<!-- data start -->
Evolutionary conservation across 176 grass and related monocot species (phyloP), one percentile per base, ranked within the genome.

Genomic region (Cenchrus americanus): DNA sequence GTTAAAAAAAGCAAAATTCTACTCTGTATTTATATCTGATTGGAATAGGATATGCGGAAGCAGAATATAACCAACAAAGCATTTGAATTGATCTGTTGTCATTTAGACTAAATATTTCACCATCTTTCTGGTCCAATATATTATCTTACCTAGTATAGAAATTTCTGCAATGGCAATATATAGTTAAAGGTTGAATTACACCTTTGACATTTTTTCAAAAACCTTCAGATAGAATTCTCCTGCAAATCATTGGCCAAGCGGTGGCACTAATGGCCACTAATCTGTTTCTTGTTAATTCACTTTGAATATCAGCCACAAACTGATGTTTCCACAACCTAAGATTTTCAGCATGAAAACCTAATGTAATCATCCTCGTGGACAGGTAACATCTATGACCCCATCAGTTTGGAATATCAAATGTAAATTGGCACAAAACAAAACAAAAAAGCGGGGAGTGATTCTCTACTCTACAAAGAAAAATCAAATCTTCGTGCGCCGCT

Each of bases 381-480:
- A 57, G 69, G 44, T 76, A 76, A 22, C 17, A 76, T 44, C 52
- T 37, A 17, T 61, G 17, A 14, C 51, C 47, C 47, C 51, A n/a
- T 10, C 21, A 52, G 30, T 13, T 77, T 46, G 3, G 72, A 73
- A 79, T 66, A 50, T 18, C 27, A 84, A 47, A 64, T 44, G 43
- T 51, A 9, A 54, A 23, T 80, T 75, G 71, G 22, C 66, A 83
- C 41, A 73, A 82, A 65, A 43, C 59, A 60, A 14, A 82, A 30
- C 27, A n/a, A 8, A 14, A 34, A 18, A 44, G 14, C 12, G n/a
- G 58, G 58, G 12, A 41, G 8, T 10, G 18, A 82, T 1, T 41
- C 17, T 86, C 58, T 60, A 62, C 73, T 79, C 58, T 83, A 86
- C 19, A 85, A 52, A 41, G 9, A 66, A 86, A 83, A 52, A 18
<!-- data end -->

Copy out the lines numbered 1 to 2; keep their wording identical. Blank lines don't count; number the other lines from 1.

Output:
Evolutionary conservation across 176 grass and related monocot species (phyloP), one percentile per base, ranked within the genome.

Genomic region (Cenchrus americanus): DNA sequence GTTAAAAAAAGCAAAATTCTACTCTGTATTTATATCTGATTGGAATAGGATATGCGGAAGCAGAATATAACCAACAAAGCATTTGAATTGATCTGTTGTCATTTAGACTAAATATTTCACCATCTTTCTGGTCCAATATATTATCTTACCTAGTATAGAAATTTCTGCAATGGCAATATATAGTTAAAGGTTGAATTACACCTTTGACATTTTTTCAAAAACCTTCAGATAGAATTCTCCTGCAAATCATTGGCCAAGCGGTGGCACTAATGGCCACTAATCTGTTTCTTGTTAATTCACTTTGAATATCAGCCACAAACTGATGTTTCCACAACCTAAGATTTTCAGCATGAAAACCTAATGTAATCATCCTCGTGGACAGGTAACATCTATGACCCCATCAGTTTGGAATATCAAATGTAAATTGGCACAAAACAAAACAAAAAAGCGGGGAGTGATTCTCTACTCTACAAAGAAAAATCAAATCTTCGTGCGCCGCT